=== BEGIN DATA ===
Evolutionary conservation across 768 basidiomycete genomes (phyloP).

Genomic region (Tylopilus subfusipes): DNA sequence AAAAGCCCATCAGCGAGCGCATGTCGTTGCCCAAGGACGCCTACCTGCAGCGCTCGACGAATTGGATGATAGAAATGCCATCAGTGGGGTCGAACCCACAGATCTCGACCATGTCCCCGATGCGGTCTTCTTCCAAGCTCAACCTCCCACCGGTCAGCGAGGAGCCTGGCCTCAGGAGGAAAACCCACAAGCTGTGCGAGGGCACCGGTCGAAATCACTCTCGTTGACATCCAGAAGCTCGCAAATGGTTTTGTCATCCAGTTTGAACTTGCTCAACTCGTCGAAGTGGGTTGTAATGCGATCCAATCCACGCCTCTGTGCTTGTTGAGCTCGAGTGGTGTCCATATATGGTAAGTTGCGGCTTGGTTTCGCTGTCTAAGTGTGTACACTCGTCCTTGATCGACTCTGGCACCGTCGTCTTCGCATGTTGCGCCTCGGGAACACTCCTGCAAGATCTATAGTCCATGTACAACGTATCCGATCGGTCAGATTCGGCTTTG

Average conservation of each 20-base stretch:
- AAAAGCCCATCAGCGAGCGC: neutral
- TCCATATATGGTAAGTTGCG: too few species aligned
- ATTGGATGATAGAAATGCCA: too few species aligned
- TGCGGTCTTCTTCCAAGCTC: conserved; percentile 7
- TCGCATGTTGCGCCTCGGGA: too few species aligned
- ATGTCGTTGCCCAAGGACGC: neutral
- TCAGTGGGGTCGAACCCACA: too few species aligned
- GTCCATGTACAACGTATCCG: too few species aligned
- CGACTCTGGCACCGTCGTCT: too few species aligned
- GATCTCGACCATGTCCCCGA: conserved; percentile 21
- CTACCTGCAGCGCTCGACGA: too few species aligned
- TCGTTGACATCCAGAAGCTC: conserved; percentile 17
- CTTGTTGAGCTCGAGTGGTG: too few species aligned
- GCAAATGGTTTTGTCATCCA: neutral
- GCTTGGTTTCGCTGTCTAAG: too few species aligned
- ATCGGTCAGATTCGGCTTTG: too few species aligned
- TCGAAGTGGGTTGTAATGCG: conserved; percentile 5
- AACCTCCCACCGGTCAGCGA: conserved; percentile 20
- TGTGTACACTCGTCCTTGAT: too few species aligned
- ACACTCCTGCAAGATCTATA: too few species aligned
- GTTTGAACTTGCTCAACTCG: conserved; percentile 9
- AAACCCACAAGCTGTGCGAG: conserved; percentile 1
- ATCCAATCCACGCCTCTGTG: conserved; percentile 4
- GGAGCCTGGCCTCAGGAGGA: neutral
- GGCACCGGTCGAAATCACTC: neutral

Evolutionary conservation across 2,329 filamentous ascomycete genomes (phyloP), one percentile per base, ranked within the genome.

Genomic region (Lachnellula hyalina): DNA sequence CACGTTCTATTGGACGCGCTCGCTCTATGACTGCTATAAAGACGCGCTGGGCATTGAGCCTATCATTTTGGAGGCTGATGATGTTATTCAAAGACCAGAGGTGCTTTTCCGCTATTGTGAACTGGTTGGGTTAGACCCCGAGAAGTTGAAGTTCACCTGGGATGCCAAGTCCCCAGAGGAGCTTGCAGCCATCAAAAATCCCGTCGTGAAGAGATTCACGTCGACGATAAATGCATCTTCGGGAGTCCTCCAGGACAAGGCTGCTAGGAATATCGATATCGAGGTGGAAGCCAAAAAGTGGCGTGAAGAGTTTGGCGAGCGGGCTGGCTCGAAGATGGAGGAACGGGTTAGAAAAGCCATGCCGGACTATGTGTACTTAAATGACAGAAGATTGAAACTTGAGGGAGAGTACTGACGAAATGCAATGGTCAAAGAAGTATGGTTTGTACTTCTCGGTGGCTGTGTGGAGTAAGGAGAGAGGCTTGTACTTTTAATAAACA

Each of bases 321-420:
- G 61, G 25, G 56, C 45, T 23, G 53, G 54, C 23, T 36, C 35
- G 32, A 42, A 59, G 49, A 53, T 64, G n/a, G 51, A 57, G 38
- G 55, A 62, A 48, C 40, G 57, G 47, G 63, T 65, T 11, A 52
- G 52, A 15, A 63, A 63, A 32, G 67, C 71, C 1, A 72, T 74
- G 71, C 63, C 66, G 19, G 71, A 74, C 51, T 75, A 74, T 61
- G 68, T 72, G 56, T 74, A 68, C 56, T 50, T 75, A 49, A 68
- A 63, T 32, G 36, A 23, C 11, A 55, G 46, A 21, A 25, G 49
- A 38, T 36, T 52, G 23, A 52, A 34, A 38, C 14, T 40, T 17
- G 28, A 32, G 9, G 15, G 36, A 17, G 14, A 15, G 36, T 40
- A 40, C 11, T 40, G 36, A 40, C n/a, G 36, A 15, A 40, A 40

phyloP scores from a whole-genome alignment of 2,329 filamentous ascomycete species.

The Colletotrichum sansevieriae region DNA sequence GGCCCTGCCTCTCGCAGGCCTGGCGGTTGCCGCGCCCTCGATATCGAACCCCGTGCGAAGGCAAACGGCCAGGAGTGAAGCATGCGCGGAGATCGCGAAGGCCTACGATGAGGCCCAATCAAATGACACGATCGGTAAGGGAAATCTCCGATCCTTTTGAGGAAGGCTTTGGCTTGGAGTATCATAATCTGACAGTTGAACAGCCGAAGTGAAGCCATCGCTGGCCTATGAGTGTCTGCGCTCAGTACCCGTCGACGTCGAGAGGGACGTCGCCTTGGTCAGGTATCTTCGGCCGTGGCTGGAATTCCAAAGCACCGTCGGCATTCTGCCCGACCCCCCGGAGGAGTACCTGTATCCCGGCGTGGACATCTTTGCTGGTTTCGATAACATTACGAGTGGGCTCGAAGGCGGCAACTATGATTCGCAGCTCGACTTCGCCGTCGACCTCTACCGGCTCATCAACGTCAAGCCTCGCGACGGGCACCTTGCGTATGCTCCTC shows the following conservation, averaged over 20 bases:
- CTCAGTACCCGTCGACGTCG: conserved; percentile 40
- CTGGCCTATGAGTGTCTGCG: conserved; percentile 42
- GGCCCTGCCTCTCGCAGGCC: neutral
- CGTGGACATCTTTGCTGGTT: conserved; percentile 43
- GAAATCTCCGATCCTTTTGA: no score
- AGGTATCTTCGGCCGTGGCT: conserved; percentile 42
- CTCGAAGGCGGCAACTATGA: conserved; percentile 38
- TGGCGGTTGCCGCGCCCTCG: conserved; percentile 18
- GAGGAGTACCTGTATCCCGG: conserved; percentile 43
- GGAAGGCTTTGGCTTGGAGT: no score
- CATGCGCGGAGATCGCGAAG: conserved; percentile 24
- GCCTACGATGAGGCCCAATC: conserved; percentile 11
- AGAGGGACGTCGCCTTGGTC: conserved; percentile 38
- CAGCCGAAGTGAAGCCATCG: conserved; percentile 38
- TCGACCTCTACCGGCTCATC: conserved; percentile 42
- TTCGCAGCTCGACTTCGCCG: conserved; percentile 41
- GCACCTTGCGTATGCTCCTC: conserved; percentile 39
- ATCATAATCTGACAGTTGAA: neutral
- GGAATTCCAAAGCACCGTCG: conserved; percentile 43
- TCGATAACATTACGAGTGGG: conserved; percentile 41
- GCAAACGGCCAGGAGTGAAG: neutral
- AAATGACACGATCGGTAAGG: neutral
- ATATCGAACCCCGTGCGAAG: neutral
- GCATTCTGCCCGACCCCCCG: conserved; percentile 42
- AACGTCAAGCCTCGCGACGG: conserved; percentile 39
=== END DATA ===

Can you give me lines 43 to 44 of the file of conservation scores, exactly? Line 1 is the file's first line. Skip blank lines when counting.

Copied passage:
The Colletotrichum sansevieriae region DNA sequence GGCCCTGCCTCTCGCAGGCCTGGCGGTTGCCGCGCCCTCGATATCGAACCCCGTGCGAAGGCAAACGGCCAGGAGTGAAGCATGCGCGGAGATCGCGAAGGCCTACGATGAGGCCCAATCAAATGACACGATCGGTAAGGGAAATCTCCGATCCTTTTGAGGAAGGCTTTGGCTTGGAGTATCATAATCTGACAGTTGAACAGCCGAAGTGAAGCCATCGCTGGCCTATGAGTGTCTGCGCTCAGTACCCGTCGACGTCGAGAGGGACGTCGCCTTGGTCAGGTATCTTCGGCCGTGGCTGGAATTCCAAAGCACCGTCGGCATTCTGCCCGACCCCCCGGAGGAGTACCTGTATCCCGGCGTGGACATCTTTGCTGGTTTCGATAACATTACGAGTGGGCTCGAAGGCGGCAACTATGATTCGCAGCTCGACTTCGCCGTCGACCTCTACCGGCTCATCAACGTCAAGCCTCGCGACGGGCACCTTGCGTATGCTCCTC shows the following conservation, averaged over 20 bases:
- CTCAGTACCCGTCGACGTCG: conserved; percentile 40